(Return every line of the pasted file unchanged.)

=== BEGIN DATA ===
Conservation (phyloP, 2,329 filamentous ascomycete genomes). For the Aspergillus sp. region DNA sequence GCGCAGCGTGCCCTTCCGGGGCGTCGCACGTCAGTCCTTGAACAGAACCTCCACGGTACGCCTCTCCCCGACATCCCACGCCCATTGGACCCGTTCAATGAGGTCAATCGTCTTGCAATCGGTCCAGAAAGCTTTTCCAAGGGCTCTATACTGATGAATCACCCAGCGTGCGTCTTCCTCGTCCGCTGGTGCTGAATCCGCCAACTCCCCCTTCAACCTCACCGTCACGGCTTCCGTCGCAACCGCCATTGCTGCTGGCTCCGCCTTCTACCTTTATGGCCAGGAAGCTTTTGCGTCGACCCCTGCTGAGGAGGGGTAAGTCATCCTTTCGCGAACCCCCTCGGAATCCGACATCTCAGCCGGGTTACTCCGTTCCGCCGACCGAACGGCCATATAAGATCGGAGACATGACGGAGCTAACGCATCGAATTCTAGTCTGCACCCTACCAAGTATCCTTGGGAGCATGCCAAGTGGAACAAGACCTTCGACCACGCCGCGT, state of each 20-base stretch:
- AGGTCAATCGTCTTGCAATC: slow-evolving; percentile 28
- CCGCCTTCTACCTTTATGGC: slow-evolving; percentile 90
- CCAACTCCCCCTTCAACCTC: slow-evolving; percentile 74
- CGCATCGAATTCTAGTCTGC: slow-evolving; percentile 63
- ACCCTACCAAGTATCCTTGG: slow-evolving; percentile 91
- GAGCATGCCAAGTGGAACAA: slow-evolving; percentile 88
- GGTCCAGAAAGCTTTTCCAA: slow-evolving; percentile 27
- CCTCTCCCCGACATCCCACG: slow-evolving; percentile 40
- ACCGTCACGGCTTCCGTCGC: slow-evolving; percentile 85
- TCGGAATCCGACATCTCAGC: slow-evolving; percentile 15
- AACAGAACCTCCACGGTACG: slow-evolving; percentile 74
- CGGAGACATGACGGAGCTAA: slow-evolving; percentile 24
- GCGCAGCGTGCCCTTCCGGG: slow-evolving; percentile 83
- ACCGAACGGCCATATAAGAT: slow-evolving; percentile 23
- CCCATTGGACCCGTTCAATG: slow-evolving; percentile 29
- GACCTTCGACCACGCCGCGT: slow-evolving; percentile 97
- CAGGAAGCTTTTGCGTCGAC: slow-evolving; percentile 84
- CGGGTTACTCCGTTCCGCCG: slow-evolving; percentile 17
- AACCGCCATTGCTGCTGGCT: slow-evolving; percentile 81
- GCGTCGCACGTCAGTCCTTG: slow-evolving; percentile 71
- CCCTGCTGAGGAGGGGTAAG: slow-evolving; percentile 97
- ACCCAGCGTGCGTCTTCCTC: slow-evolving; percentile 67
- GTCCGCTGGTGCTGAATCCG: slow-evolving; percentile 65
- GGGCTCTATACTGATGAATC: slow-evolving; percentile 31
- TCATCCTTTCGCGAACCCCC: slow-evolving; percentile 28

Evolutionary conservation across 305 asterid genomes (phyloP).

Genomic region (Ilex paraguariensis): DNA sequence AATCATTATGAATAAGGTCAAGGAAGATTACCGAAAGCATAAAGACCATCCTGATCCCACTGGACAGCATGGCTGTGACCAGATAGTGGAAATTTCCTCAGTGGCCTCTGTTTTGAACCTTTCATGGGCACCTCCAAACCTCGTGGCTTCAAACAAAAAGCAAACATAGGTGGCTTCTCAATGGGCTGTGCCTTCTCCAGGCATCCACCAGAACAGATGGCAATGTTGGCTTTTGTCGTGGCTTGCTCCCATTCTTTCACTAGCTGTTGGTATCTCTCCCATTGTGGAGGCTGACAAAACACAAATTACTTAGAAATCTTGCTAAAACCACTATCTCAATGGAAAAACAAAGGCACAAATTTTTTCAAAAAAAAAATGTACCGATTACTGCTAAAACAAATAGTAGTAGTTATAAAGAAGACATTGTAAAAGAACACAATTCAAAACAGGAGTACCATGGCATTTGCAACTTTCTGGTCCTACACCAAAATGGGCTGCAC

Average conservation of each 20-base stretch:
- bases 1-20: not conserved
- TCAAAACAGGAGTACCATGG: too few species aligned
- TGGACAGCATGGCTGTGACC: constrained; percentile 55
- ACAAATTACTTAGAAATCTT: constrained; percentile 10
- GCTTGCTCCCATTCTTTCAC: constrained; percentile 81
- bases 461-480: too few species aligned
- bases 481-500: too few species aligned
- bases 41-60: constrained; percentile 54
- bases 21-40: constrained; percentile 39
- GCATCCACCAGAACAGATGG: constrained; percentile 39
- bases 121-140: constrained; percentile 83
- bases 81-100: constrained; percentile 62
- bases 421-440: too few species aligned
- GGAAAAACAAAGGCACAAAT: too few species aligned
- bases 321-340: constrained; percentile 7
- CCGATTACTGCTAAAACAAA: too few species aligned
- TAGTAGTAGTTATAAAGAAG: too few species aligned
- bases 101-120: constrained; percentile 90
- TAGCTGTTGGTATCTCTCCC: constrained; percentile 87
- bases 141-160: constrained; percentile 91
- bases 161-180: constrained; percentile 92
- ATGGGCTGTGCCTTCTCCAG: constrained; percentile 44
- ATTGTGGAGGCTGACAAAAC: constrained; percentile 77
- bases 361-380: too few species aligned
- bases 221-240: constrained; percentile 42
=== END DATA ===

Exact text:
Conservation (phyloP, 2,329 filamentous ascomycete genomes). For the Aspergillus sp. region DNA sequence GCGCAGCGTGCCCTTCCGGGGCGTCGCACGTCAGTCCTTGAACAGAACCTCCACGGTACGCCTCTCCCCGACATCCCACGCCCATTGGACCCGTTCAATGAGGTCAATCGTCTTGCAATCGGTCCAGAAAGCTTTTCCAAGGGCTCTATACTGATGAATCACCCAGCGTGCGTCTTCCTCGTCCGCTGGTGCTGAATCCGCCAACTCCCCCTTCAACCTCACCGTCACGGCTTCCGTCGCAACCGCCATTGCTGCTGGCTCCGCCTTCTACCTTTATGGCCAGGAAGCTTTTGCGTCGACCCCTGCTGAGGAGGGGTAAGTCATCCTTTCGCGAACCCCCTCGGAATCCGACATCTCAGCCGGGTTACTCCGTTCCGCCGACCGAACGGCCATATAAGATCGGAGACATGACGGAGCTAACGCATCGAATTCTAGTCTGCACCCTACCAAGTATCCTTGGGAGCATGCCAAGTGGAACAAGACCTTCGACCACGCCGCGT, state of each 20-base stretch:
- AGGTCAATCGTCTTGCAATC: slow-evolving; percentile 28
- CCGCCTTCTACCTTTATGGC: slow-evolving; percentile 90
- CCAACTCCCCCTTCAACCTC: slow-evolving; percentile 74
- CGCATCGAATTCTAGTCTGC: slow-evolving; percentile 63
- ACCCTACCAAGTATCCTTGG: slow-evolving; percentile 91
- GAGCATGCCAAGTGGAACAA: slow-evolving; percentile 88
- GGTCCAGAAAGCTTTTCCAA: slow-evolving; percentile 27
- CCTCTCCCCGACATCCCACG: slow-evolving; percentile 40
- ACCGTCACGGCTTCCGTCGC: slow-evolving; percentile 85
- TCGGAATCCGACATCTCAGC: slow-evolving; percentile 15
- AACAGAACCTCCACGGTACG: slow-evolving; percentile 74
- CGGAGACATGACGGAGCTAA: slow-evolving; percentile 24
- GCGCAGCGTGCCCTTCCGGG: slow-evolving; percentile 83
- ACCGAACGGCCATATAAGAT: slow-evolving; percentile 23
- CCCATTGGACCCGTTCAATG: slow-evolving; percentile 29
- GACCTTCGACCACGCCGCGT: slow-evolving; percentile 97
- CAGGAAGCTTTTGCGTCGAC: slow-evolving; percentile 84
- CGGGTTACTCCGTTCCGCCG: slow-evolving; percentile 17
- AACCGCCATTGCTGCTGGCT: slow-evolving; percentile 81
- GCGTCGCACGTCAGTCCTTG: slow-evolving; percentile 71
- CCCTGCTGAGGAGGGGTAAG: slow-evolving; percentile 97
- ACCCAGCGTGCGTCTTCCTC: slow-evolving; percentile 67
- GTCCGCTGGTGCTGAATCCG: slow-evolving; percentile 65
- GGGCTCTATACTGATGAATC: slow-evolving; percentile 31
- TCATCCTTTCGCGAACCCCC: slow-evolving; percentile 28

Evolutionary conservation across 305 asterid genomes (phyloP).

Genomic region (Ilex paraguariensis): DNA sequence AATCATTATGAATAAGGTCAAGGAAGATTACCGAAAGCATAAAGACCATCCTGATCCCACTGGACAGCATGGCTGTGACCAGATAGTGGAAATTTCCTCAGTGGCCTCTGTTTTGAACCTTTCATGGGCACCTCCAAACCTCGTGGCTTCAAACAAAAAGCAAACATAGGTGGCTTCTCAATGGGCTGTGCCTTCTCCAGGCATCCACCAGAACAGATGGCAATGTTGGCTTTTGTCGTGGCTTGCTCCCATTCTTTCACTAGCTGTTGGTATCTCTCCCATTGTGGAGGCTGACAAAACACAAATTACTTAGAAATCTTGCTAAAACCACTATCTCAATGGAAAAACAAAGGCACAAATTTTTTCAAAAAAAAAATGTACCGATTACTGCTAAAACAAATAGTAGTAGTTATAAAGAAGACATTGTAAAAGAACACAATTCAAAACAGGAGTACCATGGCATTTGCAACTTTCTGGTCCTACACCAAAATGGGCTGCAC

Average conservation of each 20-base stretch:
- bases 1-20: not conserved
- TCAAAACAGGAGTACCATGG: too few species aligned
- TGGACAGCATGGCTGTGACC: constrained; percentile 55
- ACAAATTACTTAGAAATCTT: constrained; percentile 10
- GCTTGCTCCCATTCTTTCAC: constrained; percentile 81
- bases 461-480: too few species aligned
- bases 481-500: too few species aligned
- bases 41-60: constrained; percentile 54
- bases 21-40: constrained; percentile 39
- GCATCCACCAGAACAGATGG: constrained; percentile 39
- bases 121-140: constrained; percentile 83
- bases 81-100: constrained; percentile 62
- bases 421-440: too few species aligned
- GGAAAAACAAAGGCACAAAT: too few species aligned
- bases 321-340: constrained; percentile 7
- CCGATTACTGCTAAAACAAA: too few species aligned
- TAGTAGTAGTTATAAAGAAG: too few species aligned
- bases 101-120: constrained; percentile 90
- TAGCTGTTGGTATCTCTCCC: constrained; percentile 87
- bases 141-160: constrained; percentile 91
- bases 161-180: constrained; percentile 92
- ATGGGCTGTGCCTTCTCCAG: constrained; percentile 44
- ATTGTGGAGGCTGACAAAAC: constrained; percentile 77
- bases 361-380: too few species aligned
- bases 221-240: constrained; percentile 42